Your web browser (Internet Explorer) is out of date. Some things will not look right and things might not work properly. Please download an up-to-date and free browser from here.

Special Update: NZ’s current set up breaking all the norms

Most of New Zealand is drier than average. Most of NZ is warmer than average. Now the sea surface temperatures are not only above average, but they are warmer than average more so than anywhere else on the globe.

Current sea surface temperatures between New Zealand’s South Island and Australia’s south eastern corner (the south half of the Tasman Sea) are well above average, by over 6 degrees. Often a couple degrees above average can make news headlines, six degrees is quite extraordinary. head forecaster Philip Duncan says the lack of movement in the weather around New Zealand over the past several weeks has contributed. “The Tasman Sea is basically like a bath with the hot tap on and the cold tap isn’t turned on properly. With no big Tasman Sea lows or strong southerly wind flows we’re instead seeing warm ocean currents, which hug Australia’s eastern coastline, drift across the Tasman Sea. There’s no churning motion to mix warm and cool”.

The West Coast of the South Island now has similar temperatures to those swimming in northern beaches around Bay of Plenty, Auckland and Coromandel Peninsula. Sea surface temperatures are around 19 degrees in the west and north. Generally speaking sea surface temperatures around New Zealand don’t peak until March.

ABOVE – Sea surface temperatures in yellow/yellowy-white are over 6 degrees above normal for now.
BELOW – The Tasman Sea area is much warmer than average, more than anywhere else on the planet.  Images via GFS/

Warmer oceans leads to bigger storms and more downpours, so the current set up basically highlights something first mentioned about this coming summer back in October – that it may have a mix of droughts and some isolated flood events.

The 10 day trend for New Zealand shows some improvement to previous updates in November, with less extreme red and more blue coming back in. (See map below).

However, the general trend is for much of New Zealand to remain hotter and drier than average.

Daily downpours may return to inland areas as well this week, but won’t be as widespread as last week. 


– Red = much drier than average. Pink = Mostly dry, some showers. White = Average rainfall. Blue: Wet, perhaps wetter than average (if dark blue).  GFS (US Govt).



Diana on 6/12/2017 9:07am

Well, not all of us are experts Weather Watch..[Duncan] so how about you speak in layman’s terms or “English that is Clearer and Precise” this paragraph below may well be easy for you to understand, but really, this is gobbledygook!

“Most of New Zealand is drier than average. Most of NZ is warmer than average. Now the sea surface temperatures are not only above average, but they are warmer than average more so than anywhere else on the globe.”

You talk of “Averages” as if everyone knows what the “Average” is; [Quote: Most of New Zealand is drier than Average” unquote] but unless you tell us, how on earth are we supposed to know [or are we to remain silent and not show our ignorance].What the average is?

Duncan you go on to say [Quote Most of NZ is is warmer than Average unquote] Again what is the Average? its gobbledygook!
Further more [Quote: now the sea surface temperature is not only above “Average” but they are warmer than “Average” more so than anywhere else on the globe” un-quote]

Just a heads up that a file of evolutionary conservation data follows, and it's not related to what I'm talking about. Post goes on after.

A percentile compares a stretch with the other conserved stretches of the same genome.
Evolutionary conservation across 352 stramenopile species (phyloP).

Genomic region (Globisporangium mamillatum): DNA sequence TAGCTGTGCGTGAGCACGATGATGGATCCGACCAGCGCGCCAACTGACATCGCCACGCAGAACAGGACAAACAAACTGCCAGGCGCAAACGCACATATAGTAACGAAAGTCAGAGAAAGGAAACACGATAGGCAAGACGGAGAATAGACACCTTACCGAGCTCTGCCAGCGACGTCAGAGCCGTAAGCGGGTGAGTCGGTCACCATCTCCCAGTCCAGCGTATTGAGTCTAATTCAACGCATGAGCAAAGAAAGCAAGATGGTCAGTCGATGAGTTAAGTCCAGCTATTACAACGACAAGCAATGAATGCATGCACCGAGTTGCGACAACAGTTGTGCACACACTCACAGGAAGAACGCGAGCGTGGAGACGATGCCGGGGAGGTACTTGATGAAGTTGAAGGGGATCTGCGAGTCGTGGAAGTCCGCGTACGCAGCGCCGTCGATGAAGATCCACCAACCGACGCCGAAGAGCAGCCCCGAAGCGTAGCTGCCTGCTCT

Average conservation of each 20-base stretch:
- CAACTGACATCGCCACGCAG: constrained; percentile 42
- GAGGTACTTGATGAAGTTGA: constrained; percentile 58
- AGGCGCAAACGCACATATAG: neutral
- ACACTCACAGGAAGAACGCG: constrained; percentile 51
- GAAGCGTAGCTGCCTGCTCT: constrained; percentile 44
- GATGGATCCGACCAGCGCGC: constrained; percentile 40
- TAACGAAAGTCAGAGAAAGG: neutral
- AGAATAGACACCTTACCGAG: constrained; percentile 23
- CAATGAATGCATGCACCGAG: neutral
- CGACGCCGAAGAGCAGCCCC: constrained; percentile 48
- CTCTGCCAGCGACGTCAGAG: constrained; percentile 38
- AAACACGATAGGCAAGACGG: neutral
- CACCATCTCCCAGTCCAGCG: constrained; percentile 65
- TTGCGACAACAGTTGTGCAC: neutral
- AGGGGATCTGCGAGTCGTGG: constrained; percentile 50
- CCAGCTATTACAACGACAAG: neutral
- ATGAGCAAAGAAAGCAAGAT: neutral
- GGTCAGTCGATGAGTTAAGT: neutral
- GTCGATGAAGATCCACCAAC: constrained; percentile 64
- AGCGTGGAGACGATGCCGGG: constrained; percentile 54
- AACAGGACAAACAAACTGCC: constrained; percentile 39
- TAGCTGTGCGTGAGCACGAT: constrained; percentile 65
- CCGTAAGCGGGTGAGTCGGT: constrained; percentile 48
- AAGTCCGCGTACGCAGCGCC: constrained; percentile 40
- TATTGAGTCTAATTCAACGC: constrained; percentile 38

If you are going to write such columns, then please make sure your readers understands.. because pulling this whole paragraph apart makes this “Common nonsense” that been written, its makes no “Common Sense” at all except to confuse the reader.

What is it ? percentages, ? How are you defining this? – What is the Data backup your using to work out the average? what are you comparing this too..? How are you comparing this to and when…? and so forth…

How on earth do you expect the “Average” person to understand what on earth you mean?

Please STOP talking Averages until you can put it in plain english what the Average is in the first place.. we don’t have a computer brain, or memory Bank to store previous information to recall at split second whether it was based on last year or previous years performances, or a crystal ball in front of us to see what you see.. so when writing something like this – think what the reader may view it as.

I.e the Average temperature last month was 30 degrees.. in the last three days it rose by 6% so the average is? or
June 2016 the average was 20 degrees warmer than previous years .. the average temperature about that time of year is normally…. blar blar blar and so forth..

Please make your articles easier to understand and more informative, “FACTUAL”. Please don’t assume that everyone knows what the average is.
Thank you.

WW Forecast Team on 6/12/2017 6:48pm

Hi Diana, actually our research shows the “average” person doesn’t want all the nitty gritty details, they can get very specific information from Government Agencies who already provide this information to the public. Our goal is simple – to explain conditions are hotter and drier than normal and that is the main focus. If you need all the stats please ask NIWA and MetService.  Many of our infographics are also showing some specific numbers.

In weather we always focus on if conditions are above or below average. Most readers just want to know if it will get cooler/wetter/hotter/drier.

NZ is the only country in the western world to have NO open weather data, so please cut us some slack – it’s hard to get the info you want and it’s why we’ve been fighting for 7 years for the NZ government to free it up.

Thanks for using our entirely free service.
Kind regards
Philip Duncan

Related Articles